The DC offset value is based on a measurement shifted from the frequency f, and is therefore almost exclusively the result of internal interference. Also, it is possible during the fast DC adapt mode, to effectively switch off the amplifier and mixer stage 10, by switching off or reducing the gain of the LNA 20 in order to reduce the levels of wanted signals and adjacent channels versus the DC offsets. This RF isolation is of interest during the static DC offset value estimation.
The fractional-N oscillator 70 is then set to oscillate at the frequency f, in order to provide the desired demodulated signal. The DC offset value given by IDCest and QDCest is then subtracted from the demodulated signal in order to provide a demodulated signal with a substantially reduced DC component.
The blocks 200 and 210 then continue to provide further DC offset values, which are subtracted to further reduce the amount of DC offset present in the demodulated signal. However, the complex LPF 210 may be adjusted so as to have a different filter envelope to the wideband envelope 350 shown in FIG. 3b. In particular, the complex LPF 210 may, when filtering the demodulated signal, define a narrowband envelope.
The first and second DACs 35 and 55 may be arranged to store the results of the fast DC adapt step described above, such that when the same wanted frequency is demodulated at a later time, the DACs 35 and 55 can provide appropriate static offset values for the first and second mixers 30 and 50 respectively, such that the fast DC adapt step need not be performed every time the wanted frequency is demodulated.
Referring now also to FIG. 4, there is shown a zero-IF (ZIF) RF receiver 400 of a portable communications device.
The ZIF RF receiver 400 differs from the DCR receiver 100 of FIG. 1 in that the demodulation takes place in two stages, and there are two oscillators. A first stage 410 comprises a main synthesiser 420, which demodulates a received signal to an intermediate frequency (IF).
The second stage 500 has a second oscillator 510, which is a low-order fractional-N synthesiser, coupled to provide oscillation signals to first and second mixers 520 and 530. The first and second mixers 520 and 530 split the IF signal from the first stage 410 into two paths, an I path and a Q path, similar to those of FIG. 1. The use of a similar approach to DCR in ZIF receiver 400 as in DCR is possible. However, a different type of cancellation is required for the ZIF receiver 400.
The IF signal will always be at the same frequency (the intermediate frequency) and therefore the second oscillator 510 need only have two oscillation frequencies; the IF (for demodulation) and IF+∂ (for the DC adapt step). During the fast DC adapt, the second oscillator 510 is shifted in frequency to IF+∂.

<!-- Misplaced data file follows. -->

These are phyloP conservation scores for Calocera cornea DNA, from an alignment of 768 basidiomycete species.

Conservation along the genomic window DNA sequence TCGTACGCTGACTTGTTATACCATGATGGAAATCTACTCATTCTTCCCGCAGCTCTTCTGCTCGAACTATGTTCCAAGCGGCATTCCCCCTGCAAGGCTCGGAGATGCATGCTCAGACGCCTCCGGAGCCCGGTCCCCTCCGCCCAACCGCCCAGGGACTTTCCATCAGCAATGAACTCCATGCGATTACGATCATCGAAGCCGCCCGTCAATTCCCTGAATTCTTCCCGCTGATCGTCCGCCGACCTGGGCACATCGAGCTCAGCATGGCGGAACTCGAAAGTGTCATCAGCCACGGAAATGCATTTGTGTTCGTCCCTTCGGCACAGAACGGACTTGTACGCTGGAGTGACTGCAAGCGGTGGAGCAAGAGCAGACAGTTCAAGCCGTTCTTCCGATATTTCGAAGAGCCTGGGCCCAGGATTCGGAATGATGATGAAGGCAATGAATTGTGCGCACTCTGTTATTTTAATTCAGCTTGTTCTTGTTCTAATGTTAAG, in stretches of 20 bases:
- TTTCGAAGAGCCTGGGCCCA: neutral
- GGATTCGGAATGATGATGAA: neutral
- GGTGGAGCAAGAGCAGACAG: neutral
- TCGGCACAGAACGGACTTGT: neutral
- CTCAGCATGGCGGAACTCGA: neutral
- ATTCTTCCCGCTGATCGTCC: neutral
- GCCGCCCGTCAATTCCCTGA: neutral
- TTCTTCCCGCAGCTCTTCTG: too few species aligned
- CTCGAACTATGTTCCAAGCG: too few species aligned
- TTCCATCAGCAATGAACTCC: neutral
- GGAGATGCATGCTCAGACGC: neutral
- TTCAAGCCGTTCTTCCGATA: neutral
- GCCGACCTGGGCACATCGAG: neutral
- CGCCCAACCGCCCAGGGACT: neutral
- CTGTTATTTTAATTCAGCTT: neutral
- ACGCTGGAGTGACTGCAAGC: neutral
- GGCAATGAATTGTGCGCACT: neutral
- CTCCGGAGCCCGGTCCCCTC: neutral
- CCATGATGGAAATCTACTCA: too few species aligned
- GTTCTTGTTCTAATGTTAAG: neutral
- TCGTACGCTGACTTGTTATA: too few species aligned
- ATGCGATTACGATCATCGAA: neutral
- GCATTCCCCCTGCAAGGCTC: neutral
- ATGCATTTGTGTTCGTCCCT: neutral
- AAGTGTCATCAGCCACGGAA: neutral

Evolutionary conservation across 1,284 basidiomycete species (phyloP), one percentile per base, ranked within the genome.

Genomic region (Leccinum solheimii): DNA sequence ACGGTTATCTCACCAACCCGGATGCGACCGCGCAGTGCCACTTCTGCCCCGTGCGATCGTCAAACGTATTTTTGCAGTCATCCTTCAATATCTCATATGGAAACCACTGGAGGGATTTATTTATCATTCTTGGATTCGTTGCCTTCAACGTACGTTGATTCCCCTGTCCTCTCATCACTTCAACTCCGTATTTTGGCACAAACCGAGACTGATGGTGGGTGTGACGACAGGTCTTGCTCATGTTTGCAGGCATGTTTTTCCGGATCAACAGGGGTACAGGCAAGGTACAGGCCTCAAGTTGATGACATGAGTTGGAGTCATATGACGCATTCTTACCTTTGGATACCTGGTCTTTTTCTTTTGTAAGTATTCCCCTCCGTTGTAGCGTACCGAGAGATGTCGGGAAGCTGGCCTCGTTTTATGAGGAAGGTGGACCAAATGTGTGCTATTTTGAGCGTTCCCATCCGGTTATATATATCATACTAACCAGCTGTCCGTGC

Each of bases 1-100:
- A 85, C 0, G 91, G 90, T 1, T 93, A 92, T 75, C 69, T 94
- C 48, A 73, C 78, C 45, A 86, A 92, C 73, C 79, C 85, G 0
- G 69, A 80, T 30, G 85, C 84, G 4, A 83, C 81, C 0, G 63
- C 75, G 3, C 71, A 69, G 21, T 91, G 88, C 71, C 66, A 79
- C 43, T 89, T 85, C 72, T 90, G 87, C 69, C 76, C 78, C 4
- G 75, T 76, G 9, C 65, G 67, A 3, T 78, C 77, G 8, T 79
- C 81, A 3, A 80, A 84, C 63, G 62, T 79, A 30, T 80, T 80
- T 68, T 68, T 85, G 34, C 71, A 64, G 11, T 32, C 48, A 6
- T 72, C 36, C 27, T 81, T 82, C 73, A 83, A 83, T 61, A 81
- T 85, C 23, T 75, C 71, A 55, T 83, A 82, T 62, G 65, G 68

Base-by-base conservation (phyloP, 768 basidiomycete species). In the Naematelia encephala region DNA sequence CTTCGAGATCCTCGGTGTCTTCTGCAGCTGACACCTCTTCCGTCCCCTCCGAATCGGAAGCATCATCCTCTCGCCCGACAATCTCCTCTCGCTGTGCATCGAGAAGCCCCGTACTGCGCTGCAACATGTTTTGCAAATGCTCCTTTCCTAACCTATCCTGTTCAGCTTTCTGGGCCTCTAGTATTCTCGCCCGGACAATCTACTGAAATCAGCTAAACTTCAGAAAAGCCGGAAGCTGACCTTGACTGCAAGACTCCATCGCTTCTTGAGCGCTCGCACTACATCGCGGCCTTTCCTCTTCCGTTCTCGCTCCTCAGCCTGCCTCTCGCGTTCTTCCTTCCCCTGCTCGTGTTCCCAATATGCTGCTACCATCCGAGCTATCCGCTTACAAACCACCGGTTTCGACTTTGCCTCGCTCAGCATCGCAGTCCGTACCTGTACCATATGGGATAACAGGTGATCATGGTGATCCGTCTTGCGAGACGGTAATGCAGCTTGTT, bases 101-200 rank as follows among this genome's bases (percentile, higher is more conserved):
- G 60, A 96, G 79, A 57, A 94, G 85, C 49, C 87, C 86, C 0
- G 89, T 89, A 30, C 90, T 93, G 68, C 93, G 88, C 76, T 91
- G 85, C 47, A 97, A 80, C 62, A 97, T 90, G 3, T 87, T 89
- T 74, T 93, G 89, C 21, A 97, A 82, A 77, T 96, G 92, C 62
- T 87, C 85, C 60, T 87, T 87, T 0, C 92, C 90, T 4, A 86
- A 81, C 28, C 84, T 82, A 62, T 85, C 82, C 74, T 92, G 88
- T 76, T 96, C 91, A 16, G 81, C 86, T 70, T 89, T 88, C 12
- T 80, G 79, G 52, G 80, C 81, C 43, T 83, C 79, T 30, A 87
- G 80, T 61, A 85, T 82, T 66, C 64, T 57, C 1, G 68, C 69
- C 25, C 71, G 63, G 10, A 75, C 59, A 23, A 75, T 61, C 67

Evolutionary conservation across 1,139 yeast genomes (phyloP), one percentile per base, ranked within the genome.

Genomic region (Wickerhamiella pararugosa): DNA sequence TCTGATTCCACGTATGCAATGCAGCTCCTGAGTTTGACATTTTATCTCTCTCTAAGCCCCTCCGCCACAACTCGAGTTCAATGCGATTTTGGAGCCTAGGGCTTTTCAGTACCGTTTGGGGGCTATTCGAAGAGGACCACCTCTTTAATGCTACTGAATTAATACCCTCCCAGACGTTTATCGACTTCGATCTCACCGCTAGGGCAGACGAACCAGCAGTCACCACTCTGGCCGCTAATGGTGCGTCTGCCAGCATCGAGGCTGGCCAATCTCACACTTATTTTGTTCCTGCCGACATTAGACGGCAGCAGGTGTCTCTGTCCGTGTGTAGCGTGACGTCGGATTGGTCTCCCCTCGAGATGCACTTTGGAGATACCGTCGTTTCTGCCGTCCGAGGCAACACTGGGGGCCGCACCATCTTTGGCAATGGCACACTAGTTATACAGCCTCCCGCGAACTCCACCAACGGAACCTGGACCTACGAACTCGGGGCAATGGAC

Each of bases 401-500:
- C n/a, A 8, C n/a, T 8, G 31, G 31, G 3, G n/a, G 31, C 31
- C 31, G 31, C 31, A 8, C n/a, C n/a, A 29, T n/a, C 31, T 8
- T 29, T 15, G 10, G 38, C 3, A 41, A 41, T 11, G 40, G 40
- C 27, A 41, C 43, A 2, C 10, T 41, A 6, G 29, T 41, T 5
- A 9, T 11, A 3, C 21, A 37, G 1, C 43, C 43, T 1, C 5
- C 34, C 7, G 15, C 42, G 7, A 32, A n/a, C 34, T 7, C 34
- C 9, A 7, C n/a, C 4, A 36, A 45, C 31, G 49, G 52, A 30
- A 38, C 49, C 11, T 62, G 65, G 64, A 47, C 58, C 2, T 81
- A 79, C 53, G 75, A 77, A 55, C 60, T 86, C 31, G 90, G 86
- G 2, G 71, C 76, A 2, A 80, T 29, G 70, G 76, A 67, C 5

The DC adapt is performed by a number of DC adapt blocks. DC adapt feedback blocks 520, 530, 550 and 560 are coupled to provide DC offset feedback cancellation for amplifiers 525, 535, 555 and 565.
The DC adapt block 550 estimates the DC offsets of the first stage 410 through the use of a low pass filter (in a wideband configuration). This estimated DC offsets is compared to zero. The resulting error is integrated by an integrator and feedback to the input of the amplifier 555. This forms a DC adapt loop which will converge to zero DC output after a response time.
After the fast DC adapt step is performed, the second oscillator 510 switches to the IF and the low pass filter of the DC adapt block 550 is set to a narrowband configuration to continue to estimate the DC offsets variation.
The other DC adapt blocks 520, 530 and 560 operate in a similar way, and serve to increase the Dynamic range of each associated amplifier (525, 535 and 565) by substantially cancelling the associated DC offsets.
Analog DC adapt blocks 540 and 570 are also provided for the I and Q paths respectively, and these are required in the case that A/D converters 575 and 545 do not have enough dynamic range to accept amplified DC offsets present in the analog signal.
It will be appreciated that alternative embodiments to the one described above are possible. For example, the value of the frequency shift ∂ may be different from that given above.
Furthermore, the complex LPF 210 could be replaced by one or more filters with different attributes, which result in substantially the same DC offset value.
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|U.S. Classification||329/304, 329/318, 329/353, 375/346, 375/350, 329/349, 375/349, 329/300|
|International Classification||H03D3/00, H04L25/06|
|Cooperative Classification||H03D3/008, H03D3/009, H04L25/061|
|European Classification||H03D3/00C1, H04L25/06A, H03D3/00C2|